When you end a board call and feel the endorphins released by the enthusiasm of a great meeting of the minds, you know you are part of something special. There is no mistaking the feeling of true collaboration. When the people that make up organizations can come together and spark joy in each other, there is magic to be made. Setting this image as a goal to aim for is truly attainable when you have a clear mission and an inspired vision that will inform an evolving working strategy that your entire board understands and can get behind. Have you had this experience with your current board?
Is the mission clear?
Knowing your mission in and out will lay the supportive groundwork for your strategy. Clarifying what you are set out to accomplish is an art. The Stanford Survey on Leadership and Management in the NonProfit Sector interviewed 3,000 nonprofit executives, staff, board members, and donors to assess common findings in the field. When looking at mission and strategy, 38% struggled with the organization’s strategy and 18% had issues with the mission. Understanding all the concepts of a non-profit depends on a board that knows how to communicate complex ideas. Using different models to express these ideas can be helpful.
Finding the right words to convey all that you are working to accomplish should take time and as your organization grows, these words should be revisited to show this growth. Make use of your members that shine in writing and communication as they are a great asset to bringing your message to the world. Using old-school brainstorming sessions, visual mind mapping techniques, and word association can open up a group to find the right words. Being specific while leaving room for the unknown is a delicate dance. Allowing a little playfulness when writing your mission will make space for inspired innovation to occur in the future.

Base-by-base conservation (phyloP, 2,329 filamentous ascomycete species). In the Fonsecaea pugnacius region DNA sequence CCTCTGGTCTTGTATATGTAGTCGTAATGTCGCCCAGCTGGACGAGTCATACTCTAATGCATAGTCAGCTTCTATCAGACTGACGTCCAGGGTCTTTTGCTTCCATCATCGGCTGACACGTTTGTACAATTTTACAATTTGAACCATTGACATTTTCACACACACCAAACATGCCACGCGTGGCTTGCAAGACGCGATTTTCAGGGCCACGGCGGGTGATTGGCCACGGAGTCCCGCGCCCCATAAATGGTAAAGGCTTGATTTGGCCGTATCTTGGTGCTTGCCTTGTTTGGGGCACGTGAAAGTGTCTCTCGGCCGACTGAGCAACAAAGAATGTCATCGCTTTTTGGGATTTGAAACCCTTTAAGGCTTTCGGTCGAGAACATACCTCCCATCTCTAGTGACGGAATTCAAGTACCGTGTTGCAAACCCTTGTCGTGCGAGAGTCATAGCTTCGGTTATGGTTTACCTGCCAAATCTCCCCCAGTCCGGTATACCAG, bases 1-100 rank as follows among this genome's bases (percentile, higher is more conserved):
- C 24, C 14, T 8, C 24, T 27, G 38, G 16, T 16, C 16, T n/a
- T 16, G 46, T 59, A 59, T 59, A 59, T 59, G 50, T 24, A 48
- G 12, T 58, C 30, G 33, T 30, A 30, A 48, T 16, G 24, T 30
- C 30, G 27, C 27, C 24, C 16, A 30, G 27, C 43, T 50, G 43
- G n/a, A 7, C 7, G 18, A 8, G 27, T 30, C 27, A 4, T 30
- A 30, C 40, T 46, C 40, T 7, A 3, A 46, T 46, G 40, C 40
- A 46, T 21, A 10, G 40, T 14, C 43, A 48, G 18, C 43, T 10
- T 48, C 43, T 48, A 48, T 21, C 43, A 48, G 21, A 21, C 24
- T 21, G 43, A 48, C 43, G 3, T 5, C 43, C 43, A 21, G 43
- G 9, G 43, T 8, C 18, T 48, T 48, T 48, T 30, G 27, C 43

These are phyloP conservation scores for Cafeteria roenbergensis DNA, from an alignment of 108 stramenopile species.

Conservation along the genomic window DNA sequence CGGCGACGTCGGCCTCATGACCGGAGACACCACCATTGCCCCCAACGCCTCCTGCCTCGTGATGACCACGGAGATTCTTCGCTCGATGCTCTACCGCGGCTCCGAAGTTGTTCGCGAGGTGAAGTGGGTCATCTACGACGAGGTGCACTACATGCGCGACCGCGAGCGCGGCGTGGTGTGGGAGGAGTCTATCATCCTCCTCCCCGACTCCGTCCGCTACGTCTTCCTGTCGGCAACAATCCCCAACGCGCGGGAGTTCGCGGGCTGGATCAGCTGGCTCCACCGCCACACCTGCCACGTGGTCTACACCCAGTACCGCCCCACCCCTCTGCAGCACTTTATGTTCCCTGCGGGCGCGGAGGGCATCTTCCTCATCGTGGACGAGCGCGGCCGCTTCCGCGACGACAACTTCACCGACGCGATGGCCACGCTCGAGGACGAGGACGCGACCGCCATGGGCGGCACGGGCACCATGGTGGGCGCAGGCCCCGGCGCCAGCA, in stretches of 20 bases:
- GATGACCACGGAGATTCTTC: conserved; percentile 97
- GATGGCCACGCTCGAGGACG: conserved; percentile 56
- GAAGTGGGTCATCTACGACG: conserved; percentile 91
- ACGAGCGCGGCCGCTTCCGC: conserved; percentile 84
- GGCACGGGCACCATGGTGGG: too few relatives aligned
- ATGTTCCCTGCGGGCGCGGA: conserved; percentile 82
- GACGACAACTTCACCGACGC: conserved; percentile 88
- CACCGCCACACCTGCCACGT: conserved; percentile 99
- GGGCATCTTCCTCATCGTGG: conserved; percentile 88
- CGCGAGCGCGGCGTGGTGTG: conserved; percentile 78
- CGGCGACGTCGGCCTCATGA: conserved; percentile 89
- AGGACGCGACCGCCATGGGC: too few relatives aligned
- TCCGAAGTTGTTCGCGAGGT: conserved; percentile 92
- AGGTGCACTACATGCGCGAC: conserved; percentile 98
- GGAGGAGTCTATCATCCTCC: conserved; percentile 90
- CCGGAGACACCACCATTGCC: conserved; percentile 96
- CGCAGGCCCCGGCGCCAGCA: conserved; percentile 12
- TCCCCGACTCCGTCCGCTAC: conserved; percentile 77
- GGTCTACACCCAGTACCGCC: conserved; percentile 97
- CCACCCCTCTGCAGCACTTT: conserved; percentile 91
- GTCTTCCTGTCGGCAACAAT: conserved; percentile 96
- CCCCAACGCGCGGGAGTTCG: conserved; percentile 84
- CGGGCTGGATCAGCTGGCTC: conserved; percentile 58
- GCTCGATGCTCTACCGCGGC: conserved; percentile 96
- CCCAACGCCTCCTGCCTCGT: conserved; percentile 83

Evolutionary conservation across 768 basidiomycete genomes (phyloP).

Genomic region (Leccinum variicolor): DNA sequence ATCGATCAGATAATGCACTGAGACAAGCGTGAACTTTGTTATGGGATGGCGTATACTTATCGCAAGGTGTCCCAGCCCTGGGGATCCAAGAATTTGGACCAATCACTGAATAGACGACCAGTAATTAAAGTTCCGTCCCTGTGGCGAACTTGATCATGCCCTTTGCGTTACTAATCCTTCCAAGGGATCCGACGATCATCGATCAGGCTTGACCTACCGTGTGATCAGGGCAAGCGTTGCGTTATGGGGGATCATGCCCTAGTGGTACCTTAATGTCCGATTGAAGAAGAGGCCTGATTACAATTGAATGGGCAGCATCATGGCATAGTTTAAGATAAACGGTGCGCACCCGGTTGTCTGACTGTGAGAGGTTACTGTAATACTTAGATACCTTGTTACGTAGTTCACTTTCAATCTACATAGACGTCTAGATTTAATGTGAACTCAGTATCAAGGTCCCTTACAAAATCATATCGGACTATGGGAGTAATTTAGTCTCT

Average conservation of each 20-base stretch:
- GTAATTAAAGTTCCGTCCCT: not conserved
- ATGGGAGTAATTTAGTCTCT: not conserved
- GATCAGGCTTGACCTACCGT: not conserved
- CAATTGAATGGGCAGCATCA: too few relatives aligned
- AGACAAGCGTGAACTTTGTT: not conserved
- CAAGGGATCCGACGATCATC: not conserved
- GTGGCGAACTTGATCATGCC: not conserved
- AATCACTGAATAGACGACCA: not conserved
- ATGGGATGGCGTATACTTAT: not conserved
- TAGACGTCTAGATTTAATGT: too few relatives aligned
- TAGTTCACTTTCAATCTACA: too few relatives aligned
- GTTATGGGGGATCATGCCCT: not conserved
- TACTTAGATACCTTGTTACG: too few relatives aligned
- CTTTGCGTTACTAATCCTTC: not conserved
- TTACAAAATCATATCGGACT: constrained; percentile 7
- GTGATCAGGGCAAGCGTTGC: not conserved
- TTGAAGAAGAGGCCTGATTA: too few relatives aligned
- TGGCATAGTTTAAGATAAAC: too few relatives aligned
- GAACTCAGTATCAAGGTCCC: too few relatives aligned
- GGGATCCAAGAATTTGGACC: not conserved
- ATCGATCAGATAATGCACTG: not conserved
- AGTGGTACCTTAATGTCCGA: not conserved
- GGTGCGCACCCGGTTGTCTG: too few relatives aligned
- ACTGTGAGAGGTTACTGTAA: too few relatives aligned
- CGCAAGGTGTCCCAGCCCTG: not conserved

What strategy model works for your organization?
It is important for every organization to have a long-term strategic plan–typically 3 or 5 years–that informs where your organization is going, but it is also imperative to set aside smaller chunks of time to regularly evaluate your strategy. The Forbes Councils Podcast speaks to giving your strategy a checkup to assess the health of your mission. A check up every 90 days can keep strategy relevant and fresh. “Strategy is no longer done in large, painful bursts. Strategy should be seen as an ongoing process.”
Be vigilant about aspects that are drawing you closer to your mission and fine tune these areas. New ideas flavored by current events and development of relationships can be indispensable when used in a timely manner. Don’t let an old strategy model hinder the evolution of your organization.
Are your members inspired by the vision?
Can your team run with the current strategy? Inspiration is most tangible in the air when the strategy makes sense. Beyond the board room, your members will reach out to each other via phone, email, or face-to-face to share ideas that are bubbling up and won’t wait for the next meeting. Within each checkup of your ongoing strategy, observe the energy that is brought to the meetings beyond what is said. Is the board feeling it? Is it supported by their varied strengths? What are the hurdles? Are there ways to build the strategy process make it more intuitive to your specific team? Keep asking these important questions.
There will always be an ebb and flow to the enthusiasm of your board and members when developing mission and strategy. Understanding what is working and what can be improved is a sign of a healthy board. Keep checking in and know that you are not alone. Your organization originated with a passion to to make an impact and successfully bringing it into reality is a continued labor of love and service. Take pride in how far you have come and know that the best is yet to come.
Megan Van Petten
Van Petten Group, Inc.